Doug Fischer

Miura looks to rekindle Japan-vs.-Mexico rivalry against Vargas

Takashi Miura (right) battered Mexico's Gamaliel Diaz to a bloody stoppage to win his WBC 130-pound title in 2013. Photo by Toshifumi Kitamura / AFP / Getty Images

Takashi Miura (right) battered Mexico’s Gamaliel Diaz to a bloody stoppage to win his WBC 130-pound title in 2013. Photo by Toshifumi Kitamura / AFP / Getty Images

LAS VEGAS – One of the key story lines of the Miguel Cotto-Canelo Alvarez fight is the storied boxing rivalry between Puerto Rico and Mexico.

However, another national rivalry will be on display in the co-featured bout to Saturday’s HBO Pay Per View main event when Takashi Miura, of Akita, Japan, defends his WBC 130-pound title against Mexico City’s unbeaten Francisco Vargas.

Japan vs. Mexico isn’t nearly as personal or celebrated as the Mexico vs. Puerto Rico rivalry is among fans, but it’s almost as fierce once the fighters are in the ring.

Hardcore boxing fans familiar with Miura and Vargas expect just as much action from the junior lightweight co-feature as they do from Cotto-Alvarez, maybe even more.

“I’m honored to be fighting on this great undercard,” Miura (29-2-2, 22 knockouts), THE RING’s No. 2-rated junior lightweight, said during the undercard press conference on Thursday.

“This is my first time fighting in Las Vegas and I’m going to make a statement. I’m going to win by knockout and defend my title.”

Miura has reason to be confident. The 31-year-old beltholder has won nine consecutive bouts, six by knockout, since losing a WBA 130-pound title bid against countryman Takashi Uchiyama in January 2011. The heavy handed southpaw dropped Uchiyama (THE RING’s No. 1-rated junior lightweight) in the third round before being stopped after eight rounds.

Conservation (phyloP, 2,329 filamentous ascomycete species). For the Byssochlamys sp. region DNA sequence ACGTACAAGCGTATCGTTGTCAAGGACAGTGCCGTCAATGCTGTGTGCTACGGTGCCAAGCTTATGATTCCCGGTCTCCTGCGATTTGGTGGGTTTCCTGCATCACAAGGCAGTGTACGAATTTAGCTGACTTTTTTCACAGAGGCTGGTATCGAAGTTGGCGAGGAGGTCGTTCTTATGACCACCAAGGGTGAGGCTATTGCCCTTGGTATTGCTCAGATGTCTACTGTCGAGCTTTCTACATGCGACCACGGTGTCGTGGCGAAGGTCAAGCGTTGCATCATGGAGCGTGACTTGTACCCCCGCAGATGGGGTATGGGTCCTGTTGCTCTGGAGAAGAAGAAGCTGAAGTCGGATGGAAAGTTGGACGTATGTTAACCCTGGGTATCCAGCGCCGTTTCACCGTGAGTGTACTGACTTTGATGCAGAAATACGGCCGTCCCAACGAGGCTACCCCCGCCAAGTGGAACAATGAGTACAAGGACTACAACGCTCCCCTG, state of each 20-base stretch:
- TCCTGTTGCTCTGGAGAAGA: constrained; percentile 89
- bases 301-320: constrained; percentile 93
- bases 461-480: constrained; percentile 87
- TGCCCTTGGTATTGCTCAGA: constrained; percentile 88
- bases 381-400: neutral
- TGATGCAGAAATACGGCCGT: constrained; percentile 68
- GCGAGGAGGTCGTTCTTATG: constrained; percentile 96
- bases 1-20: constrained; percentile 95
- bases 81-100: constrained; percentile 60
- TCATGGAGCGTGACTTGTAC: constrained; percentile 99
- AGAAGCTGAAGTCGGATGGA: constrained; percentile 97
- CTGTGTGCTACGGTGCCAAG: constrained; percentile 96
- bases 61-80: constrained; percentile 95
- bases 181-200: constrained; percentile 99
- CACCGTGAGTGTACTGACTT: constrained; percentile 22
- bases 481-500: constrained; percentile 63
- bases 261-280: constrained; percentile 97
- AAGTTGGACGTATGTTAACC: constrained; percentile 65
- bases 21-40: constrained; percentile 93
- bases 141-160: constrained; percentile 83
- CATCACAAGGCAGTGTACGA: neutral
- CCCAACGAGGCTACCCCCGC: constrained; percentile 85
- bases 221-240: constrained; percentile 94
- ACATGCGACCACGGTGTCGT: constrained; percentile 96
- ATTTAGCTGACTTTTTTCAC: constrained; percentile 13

Takashi Miura. Photo by Naoki Fukuda

Takashi Miura. Photo by Naoki Fukuda

Miura’s win streak includes a ninth-round stoppage of Gamaliel Diaz (to win the WBC belt) in Tokyo in April 2013 and impressive title defenses against Sergio “Yeyo” Thompson, Dante Jardon and Edgar Puerta. All four opponents are from Mexico. Miura’s unanimous decision over Thompson (in YeYo’s native Cancun) in August 2013 was a savage fight in which both fighters were knocked down and battered. The Fight of the Year candidate vs. Thompson, as well as his stoppage victories over Jardon and Puerta, have earned Miura the “Mexican Assassin” moniker in Mexico and Japan.

“The nickname was not my idea,” Miura told through translator Nubo Ikushima, of Teiken Promotions, on Wednesday, “but I’m happy people think of me that way.”

Miura, who is promoted by Teiken, says he wants to follow in the footsteps of recent Japanese titleholders who have defended their belts against respected Mexican fighters.

“I want to be like Toshiaki Nishioka, who defended his (WBC 122-pound) title against Jhonny Gonzalez in Mexico and Rafael Marquez here in Las Vegas,” he said.

It’s not uncommon for top Japanese and Mexican boxers to lock horns in lighter-weight class title bouts. Both countries have a history of producing outstanding fighters in the sub-135-pound divisions. In recent decades, Mexican fighters ranked from 118-to-126 pounds have traveled to Japan where they could vie for world titles and make healthy paydays.